Chin J Plant Ecol ›› 2007, Vol. 31 ›› Issue (4): 588-598.DOI: 10.17521/cjpe.2007.0075

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ZHU Zhi-Hong(), LIU Jian-Xiu, WANG Xiao-An   

  1. College of Life Sciences, Shaanxi Normal University, Xian 710062, China
  • Received:2006-06-27 Accepted:2007-01-05 Online:2007-06-27 Published:2007-07-30


Phenotypic plasticity is the ability of a genotype to produce distinct phenotypes when exposed to different environments during its ontogeny. There is new strong evidence for the heritable nature of phenotypic plasticity, and variation in plasticity should thus be recognized as an integral component of evolution, but not as a factor that buffers and thereby constrains the action of selection. Clonal plants have both clonal modularity and organismic modularity. As a result, phenotypic selection in clonal plants is hierarchical. Modular hierarchy of clonal plants consists of three levels, the genet, ramet fragment and ramet levels. Modes of hierarchical selection and genotypic selection have been considered in studying natural selection in clonal plants. The hierarchical selection model treats each hierarchical level as a single level of phenotypic selection, and selection effects are determined by both the selective pressure on each level and ioteractions among levels. Net effects of multi-level phenotypic selection are transmitted finally to the succeeding generations through the ramet level. The genotypic selection model puts forward that clonal growth can lead to genetic variances between ramets within a genet. Then allele frequencies will change because of non-random mating within or among genets, leading to microevolution. In clonal plants, ramets may have the greatest phenotypic variation because it is the fundamental unit of sexual and asexual reproduction, whereas genets may have the lowest phenotypic variation because it is a relative stable unit. It is termed as the mode of hierarchical responses of phenotypic plasticity. The module of a plant has the greatest phenotypic plasticity, and phenotypic plasticity is not a whole-plant response but a property of module triggered by local environmental conditions. Therefore, the mode of hierarchical responses of phenotypic plasticity in clonal plants may be universal. If the mode indicates a response mode of adaptive plasticity of different `individuals' in modular hierarchy, we can predict that: 1) the effects of natural selection on clonal plants should be shown first at ramet level and will ultimately result in microevolution as predicted by both hierarchical selection and genotypic selection models and 2) the conservativeness in evolutionary changes may be greater in clonal plants than in non-clonal plants because of lower ability of sexual reproduction and high degree of physiological integration. The most promising directions for future research include areas such as those demonstrating the universality of hierarchical responses to natural selection in clonal plants and revealing the mechanisms of hierarchical responses.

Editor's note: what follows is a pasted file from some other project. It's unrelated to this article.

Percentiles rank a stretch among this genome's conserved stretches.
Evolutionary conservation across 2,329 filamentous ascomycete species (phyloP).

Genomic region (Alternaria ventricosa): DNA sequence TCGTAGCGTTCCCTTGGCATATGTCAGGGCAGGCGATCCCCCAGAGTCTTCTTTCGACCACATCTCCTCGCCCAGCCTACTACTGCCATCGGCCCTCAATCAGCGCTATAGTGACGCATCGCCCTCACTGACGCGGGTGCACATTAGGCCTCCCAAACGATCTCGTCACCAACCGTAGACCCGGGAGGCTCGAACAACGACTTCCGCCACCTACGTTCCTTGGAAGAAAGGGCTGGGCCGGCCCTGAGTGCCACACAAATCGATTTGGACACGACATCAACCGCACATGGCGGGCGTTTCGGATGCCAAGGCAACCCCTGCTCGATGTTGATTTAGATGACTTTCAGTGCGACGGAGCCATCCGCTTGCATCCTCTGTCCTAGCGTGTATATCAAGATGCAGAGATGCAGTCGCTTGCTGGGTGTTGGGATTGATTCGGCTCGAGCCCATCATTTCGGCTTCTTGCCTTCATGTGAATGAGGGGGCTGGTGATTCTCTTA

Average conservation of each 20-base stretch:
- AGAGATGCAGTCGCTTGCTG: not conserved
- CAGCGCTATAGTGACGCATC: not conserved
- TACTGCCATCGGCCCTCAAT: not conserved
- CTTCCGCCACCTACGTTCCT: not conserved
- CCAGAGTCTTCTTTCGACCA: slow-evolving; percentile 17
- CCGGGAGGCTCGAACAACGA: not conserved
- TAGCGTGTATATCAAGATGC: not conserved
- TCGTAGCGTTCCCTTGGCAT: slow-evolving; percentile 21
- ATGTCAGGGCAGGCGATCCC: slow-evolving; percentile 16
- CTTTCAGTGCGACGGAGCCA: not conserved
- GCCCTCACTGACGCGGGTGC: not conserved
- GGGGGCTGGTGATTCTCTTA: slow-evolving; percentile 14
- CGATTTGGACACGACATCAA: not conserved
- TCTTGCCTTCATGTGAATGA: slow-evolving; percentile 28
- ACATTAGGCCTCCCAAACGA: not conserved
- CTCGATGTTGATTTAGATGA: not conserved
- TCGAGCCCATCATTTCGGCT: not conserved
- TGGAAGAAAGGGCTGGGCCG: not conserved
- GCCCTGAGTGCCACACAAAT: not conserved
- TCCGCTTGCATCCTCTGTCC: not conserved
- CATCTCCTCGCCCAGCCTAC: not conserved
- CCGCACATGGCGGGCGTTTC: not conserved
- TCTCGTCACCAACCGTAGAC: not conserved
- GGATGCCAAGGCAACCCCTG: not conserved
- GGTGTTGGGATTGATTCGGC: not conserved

Key words: fitness, adaptation, modular hierarchy, genotypic selection, microevolution